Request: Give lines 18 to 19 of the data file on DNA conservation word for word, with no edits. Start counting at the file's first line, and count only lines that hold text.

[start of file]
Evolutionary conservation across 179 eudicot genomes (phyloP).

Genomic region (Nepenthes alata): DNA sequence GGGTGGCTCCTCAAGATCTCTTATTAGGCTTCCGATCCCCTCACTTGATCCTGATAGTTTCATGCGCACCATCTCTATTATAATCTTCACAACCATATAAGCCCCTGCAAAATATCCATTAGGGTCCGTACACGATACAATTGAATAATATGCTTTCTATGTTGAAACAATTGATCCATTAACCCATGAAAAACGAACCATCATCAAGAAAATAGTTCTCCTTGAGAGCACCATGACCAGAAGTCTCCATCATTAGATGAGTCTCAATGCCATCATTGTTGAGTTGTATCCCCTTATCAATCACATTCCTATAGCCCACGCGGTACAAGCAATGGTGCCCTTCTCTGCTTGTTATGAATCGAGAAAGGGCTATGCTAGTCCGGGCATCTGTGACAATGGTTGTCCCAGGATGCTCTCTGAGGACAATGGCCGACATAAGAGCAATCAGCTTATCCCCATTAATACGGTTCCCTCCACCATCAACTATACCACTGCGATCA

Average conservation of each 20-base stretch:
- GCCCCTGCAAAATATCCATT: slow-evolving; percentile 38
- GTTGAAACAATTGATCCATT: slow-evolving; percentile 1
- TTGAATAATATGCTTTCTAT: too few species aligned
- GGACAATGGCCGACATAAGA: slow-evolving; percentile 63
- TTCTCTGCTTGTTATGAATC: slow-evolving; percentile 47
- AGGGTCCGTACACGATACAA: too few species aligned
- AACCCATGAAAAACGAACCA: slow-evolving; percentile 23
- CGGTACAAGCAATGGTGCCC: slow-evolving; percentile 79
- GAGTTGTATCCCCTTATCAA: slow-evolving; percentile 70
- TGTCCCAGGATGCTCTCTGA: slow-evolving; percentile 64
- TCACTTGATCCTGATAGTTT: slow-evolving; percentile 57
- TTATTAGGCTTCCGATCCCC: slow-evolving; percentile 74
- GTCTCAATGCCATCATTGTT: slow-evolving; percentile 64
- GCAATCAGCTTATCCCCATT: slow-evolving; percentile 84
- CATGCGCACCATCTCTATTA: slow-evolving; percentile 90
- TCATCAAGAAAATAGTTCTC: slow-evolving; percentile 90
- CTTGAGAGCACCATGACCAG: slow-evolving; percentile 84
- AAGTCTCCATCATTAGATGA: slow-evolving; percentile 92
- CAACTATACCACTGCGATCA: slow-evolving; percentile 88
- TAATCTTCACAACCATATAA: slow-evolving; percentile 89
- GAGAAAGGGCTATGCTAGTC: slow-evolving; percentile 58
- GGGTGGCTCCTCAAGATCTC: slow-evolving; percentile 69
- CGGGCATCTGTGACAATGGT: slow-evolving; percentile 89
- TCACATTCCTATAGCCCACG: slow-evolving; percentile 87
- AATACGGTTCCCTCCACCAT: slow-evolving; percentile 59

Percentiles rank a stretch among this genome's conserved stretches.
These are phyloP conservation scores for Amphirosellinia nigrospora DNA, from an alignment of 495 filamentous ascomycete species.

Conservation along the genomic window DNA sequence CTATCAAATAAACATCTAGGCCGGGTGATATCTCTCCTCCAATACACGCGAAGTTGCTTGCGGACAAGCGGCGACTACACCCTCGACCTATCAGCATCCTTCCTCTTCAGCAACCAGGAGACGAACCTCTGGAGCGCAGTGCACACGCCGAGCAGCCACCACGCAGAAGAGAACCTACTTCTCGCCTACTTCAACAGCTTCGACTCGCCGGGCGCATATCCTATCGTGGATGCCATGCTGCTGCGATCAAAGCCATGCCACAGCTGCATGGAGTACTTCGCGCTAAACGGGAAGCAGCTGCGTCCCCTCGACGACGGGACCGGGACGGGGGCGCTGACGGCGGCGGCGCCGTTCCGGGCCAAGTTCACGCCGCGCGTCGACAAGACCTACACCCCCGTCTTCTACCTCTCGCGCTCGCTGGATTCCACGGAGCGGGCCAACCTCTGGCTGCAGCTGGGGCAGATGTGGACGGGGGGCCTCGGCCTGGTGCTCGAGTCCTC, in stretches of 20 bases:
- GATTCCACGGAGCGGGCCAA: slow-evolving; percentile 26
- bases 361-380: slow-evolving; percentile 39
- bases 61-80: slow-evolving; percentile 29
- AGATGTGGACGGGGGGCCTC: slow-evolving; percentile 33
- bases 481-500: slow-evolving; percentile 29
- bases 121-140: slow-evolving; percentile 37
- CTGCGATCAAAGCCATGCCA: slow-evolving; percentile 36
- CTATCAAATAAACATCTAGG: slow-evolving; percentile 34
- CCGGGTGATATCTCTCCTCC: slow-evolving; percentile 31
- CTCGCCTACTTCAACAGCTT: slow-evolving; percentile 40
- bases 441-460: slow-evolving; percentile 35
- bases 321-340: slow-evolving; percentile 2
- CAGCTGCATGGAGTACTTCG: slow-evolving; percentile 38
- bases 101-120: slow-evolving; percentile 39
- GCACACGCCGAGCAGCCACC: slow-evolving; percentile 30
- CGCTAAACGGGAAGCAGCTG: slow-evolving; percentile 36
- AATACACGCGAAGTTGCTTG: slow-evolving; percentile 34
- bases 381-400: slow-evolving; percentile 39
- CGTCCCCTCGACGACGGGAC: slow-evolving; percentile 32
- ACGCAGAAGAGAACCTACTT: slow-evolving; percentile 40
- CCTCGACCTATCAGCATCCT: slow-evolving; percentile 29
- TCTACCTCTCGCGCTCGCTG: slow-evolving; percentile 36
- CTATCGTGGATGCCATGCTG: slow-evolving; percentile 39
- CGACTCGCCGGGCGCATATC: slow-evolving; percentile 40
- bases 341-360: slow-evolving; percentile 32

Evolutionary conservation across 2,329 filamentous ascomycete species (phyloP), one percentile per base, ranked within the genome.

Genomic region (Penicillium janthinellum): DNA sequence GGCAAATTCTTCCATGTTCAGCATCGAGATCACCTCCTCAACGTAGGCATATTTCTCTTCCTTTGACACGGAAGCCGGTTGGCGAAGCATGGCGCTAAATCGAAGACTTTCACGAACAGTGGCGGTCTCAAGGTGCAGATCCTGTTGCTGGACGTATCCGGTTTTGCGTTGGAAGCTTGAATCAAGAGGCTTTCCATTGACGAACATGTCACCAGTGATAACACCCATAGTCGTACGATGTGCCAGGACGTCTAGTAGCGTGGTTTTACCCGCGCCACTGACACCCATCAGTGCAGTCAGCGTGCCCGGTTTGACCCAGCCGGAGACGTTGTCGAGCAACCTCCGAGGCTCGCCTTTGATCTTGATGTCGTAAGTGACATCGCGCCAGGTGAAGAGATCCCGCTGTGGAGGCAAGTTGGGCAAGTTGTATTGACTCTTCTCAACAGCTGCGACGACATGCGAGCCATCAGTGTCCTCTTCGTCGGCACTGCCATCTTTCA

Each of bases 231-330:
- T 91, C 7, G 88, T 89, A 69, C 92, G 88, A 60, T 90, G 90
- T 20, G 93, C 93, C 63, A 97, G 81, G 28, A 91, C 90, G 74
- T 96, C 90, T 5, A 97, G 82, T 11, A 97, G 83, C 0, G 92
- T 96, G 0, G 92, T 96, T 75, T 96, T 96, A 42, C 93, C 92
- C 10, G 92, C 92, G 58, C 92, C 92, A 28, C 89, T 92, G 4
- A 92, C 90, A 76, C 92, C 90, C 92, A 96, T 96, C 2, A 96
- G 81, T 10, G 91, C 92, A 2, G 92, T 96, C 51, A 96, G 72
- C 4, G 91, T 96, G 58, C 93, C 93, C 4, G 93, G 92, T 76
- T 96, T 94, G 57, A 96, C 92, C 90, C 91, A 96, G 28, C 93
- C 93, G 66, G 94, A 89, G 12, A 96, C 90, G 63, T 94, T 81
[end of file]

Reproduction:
- CATGCGCACCATCTCTATTA: slow-evolving; percentile 90
- TCATCAAGAAAATAGTTCTC: slow-evolving; percentile 90